Euractiv | 26 April 2022
NI protocol the main barrier to trade deal, says US official
By Benjamin Fox
The impasse over the status of the Northern Ireland protocol is one of the main obstacles to a US-UK trade deal, Washington’s trade representative Katherine Tai said on Monday, 26 April.
Tai commented following the start of two days of trade talks in Aberdeen with UK International Trade minister Anne-Marie Trevelyan. The second day of talks will be in London on Tuesday.
“Let me affirm that it’s a big issue. We are watching, but it’s actually a big issue for the UK and for Europe as well,” Tai told the BBC.
“There’s a lot of interest in the US, from the president and from leading members of Congress, and also from our very, very large Irish-American population,” the US’s top trade negotiator added.
The protocol, which effectively keeps Northern Ireland in the EU’s single market for goods and introduces customs checks on goods transported from Britain to Ireland, has been a point of contention throughout the Brexit process.
Talks between EU and UK officials to make the implementation of the protocol less onerous on businesses have been making slow progress since last autumn but are on hold ahead of the Northern Ireland assembly elections in May.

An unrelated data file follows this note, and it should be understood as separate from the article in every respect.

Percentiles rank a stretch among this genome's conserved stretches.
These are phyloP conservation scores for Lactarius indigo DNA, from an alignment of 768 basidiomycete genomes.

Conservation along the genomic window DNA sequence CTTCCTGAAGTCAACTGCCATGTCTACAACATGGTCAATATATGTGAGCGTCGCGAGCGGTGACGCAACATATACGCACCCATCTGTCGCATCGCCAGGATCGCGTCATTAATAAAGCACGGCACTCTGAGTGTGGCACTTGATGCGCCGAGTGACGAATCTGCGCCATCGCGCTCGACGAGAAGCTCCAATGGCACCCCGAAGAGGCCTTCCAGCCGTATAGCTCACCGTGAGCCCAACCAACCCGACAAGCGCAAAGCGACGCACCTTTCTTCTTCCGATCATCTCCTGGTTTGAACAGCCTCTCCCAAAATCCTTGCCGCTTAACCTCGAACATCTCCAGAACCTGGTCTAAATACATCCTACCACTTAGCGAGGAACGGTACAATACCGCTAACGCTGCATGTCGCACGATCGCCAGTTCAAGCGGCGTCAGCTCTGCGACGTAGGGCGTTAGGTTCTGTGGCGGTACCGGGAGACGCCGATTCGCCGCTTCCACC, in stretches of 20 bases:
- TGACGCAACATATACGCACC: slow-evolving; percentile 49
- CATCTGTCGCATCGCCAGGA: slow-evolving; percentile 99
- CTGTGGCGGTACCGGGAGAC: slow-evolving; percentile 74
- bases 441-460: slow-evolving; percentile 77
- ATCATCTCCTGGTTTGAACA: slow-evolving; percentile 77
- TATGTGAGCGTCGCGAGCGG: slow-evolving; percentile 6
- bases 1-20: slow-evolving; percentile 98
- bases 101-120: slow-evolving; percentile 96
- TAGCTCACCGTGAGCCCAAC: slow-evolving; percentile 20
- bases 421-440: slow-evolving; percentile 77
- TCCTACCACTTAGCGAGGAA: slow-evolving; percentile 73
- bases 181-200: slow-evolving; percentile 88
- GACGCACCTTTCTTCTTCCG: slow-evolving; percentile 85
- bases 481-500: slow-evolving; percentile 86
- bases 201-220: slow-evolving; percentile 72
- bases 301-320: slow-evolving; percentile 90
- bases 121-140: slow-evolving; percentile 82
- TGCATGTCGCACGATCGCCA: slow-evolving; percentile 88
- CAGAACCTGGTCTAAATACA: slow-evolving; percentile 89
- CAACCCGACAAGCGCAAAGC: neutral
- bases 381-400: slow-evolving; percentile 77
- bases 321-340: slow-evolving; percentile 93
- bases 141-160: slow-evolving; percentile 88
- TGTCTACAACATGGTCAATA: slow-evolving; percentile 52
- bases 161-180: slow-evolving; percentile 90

Last week, both Prime Minister Boris Johnson and Brexit Opportunities minister Jacob Rees Mogg hinted the UK could introduce legislation to unilaterally revoke the protocol, a move which could collapse the post-Brexit Trade and Cooperation Agreement with the EU and lead to a hard border between Northern Ireland and the Republic of Ireland.
“We’re watching closely and feel very, very strongly about the legacy of peace and prosperity on the island of Ireland, and we care very much about the fate of all the people here,” added Tai.
Joe Biden’s presidency has repeatedly stressed the importance of maintaining the Good Friday Agreement and that post-Brexit trade disputes must not undermine it. The Biden administration has also played down the significance of a UK-US trade deal, one of the priority trade pacts for Johnson’s government, covering 16.8% of UK trade.